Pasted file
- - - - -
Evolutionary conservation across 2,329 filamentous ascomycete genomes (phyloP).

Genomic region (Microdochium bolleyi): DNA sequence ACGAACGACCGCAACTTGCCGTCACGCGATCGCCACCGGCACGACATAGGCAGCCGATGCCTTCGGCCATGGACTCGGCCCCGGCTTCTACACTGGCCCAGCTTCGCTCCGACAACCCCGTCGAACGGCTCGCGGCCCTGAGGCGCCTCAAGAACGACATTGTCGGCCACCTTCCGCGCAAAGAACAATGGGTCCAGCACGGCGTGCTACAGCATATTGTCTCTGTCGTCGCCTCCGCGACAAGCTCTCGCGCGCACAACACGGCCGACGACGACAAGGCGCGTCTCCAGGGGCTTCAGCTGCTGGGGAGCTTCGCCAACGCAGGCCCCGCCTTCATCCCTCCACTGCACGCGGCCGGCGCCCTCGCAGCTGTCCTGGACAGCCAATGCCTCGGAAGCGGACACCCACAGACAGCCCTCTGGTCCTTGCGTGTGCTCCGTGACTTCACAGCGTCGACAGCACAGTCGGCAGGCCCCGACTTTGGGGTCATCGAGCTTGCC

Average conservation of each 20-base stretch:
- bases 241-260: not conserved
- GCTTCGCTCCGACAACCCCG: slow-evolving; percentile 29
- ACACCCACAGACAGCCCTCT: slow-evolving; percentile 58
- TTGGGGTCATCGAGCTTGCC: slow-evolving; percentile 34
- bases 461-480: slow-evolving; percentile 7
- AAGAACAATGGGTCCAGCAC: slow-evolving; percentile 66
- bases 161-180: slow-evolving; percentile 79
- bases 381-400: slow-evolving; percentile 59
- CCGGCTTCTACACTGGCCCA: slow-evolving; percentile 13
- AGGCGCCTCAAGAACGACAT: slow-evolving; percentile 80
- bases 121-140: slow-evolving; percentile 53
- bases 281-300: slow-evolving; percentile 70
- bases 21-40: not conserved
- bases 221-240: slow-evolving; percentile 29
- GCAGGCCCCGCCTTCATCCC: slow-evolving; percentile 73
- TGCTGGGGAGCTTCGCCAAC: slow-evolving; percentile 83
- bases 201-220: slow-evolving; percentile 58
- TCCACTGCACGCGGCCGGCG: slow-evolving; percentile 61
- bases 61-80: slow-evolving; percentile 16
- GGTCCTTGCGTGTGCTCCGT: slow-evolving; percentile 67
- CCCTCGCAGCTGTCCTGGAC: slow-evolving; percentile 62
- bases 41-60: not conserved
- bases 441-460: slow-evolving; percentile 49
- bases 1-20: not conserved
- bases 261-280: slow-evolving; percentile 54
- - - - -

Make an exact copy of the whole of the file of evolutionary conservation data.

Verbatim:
Evolutionary conservation across 2,329 filamentous ascomycete genomes (phyloP).

Genomic region (Microdochium bolleyi): DNA sequence ACGAACGACCGCAACTTGCCGTCACGCGATCGCCACCGGCACGACATAGGCAGCCGATGCCTTCGGCCATGGACTCGGCCCCGGCTTCTACACTGGCCCAGCTTCGCTCCGACAACCCCGTCGAACGGCTCGCGGCCCTGAGGCGCCTCAAGAACGACATTGTCGGCCACCTTCCGCGCAAAGAACAATGGGTCCAGCACGGCGTGCTACAGCATATTGTCTCTGTCGTCGCCTCCGCGACAAGCTCTCGCGCGCACAACACGGCCGACGACGACAAGGCGCGTCTCCAGGGGCTTCAGCTGCTGGGGAGCTTCGCCAACGCAGGCCCCGCCTTCATCCCTCCACTGCACGCGGCCGGCGCCCTCGCAGCTGTCCTGGACAGCCAATGCCTCGGAAGCGGACACCCACAGACAGCCCTCTGGTCCTTGCGTGTGCTCCGTGACTTCACAGCGTCGACAGCACAGTCGGCAGGCCCCGACTTTGGGGTCATCGAGCTTGCC

Average conservation of each 20-base stretch:
- bases 241-260: not conserved
- GCTTCGCTCCGACAACCCCG: slow-evolving; percentile 29
- ACACCCACAGACAGCCCTCT: slow-evolving; percentile 58
- TTGGGGTCATCGAGCTTGCC: slow-evolving; percentile 34
- bases 461-480: slow-evolving; percentile 7
- AAGAACAATGGGTCCAGCAC: slow-evolving; percentile 66
- bases 161-180: slow-evolving; percentile 79
- bases 381-400: slow-evolving; percentile 59
- CCGGCTTCTACACTGGCCCA: slow-evolving; percentile 13
- AGGCGCCTCAAGAACGACAT: slow-evolving; percentile 80
- bases 121-140: slow-evolving; percentile 53
- bases 281-300: slow-evolving; percentile 70
- bases 21-40: not conserved
- bases 221-240: slow-evolving; percentile 29
- GCAGGCCCCGCCTTCATCCC: slow-evolving; percentile 73
- TGCTGGGGAGCTTCGCCAAC: slow-evolving; percentile 83
- bases 201-220: slow-evolving; percentile 58
- TCCACTGCACGCGGCCGGCG: slow-evolving; percentile 61
- bases 61-80: slow-evolving; percentile 16
- GGTCCTTGCGTGTGCTCCGT: slow-evolving; percentile 67
- CCCTCGCAGCTGTCCTGGAC: slow-evolving; percentile 62
- bases 41-60: not conserved
- bases 441-460: slow-evolving; percentile 49
- bases 1-20: not conserved
- bases 261-280: slow-evolving; percentile 54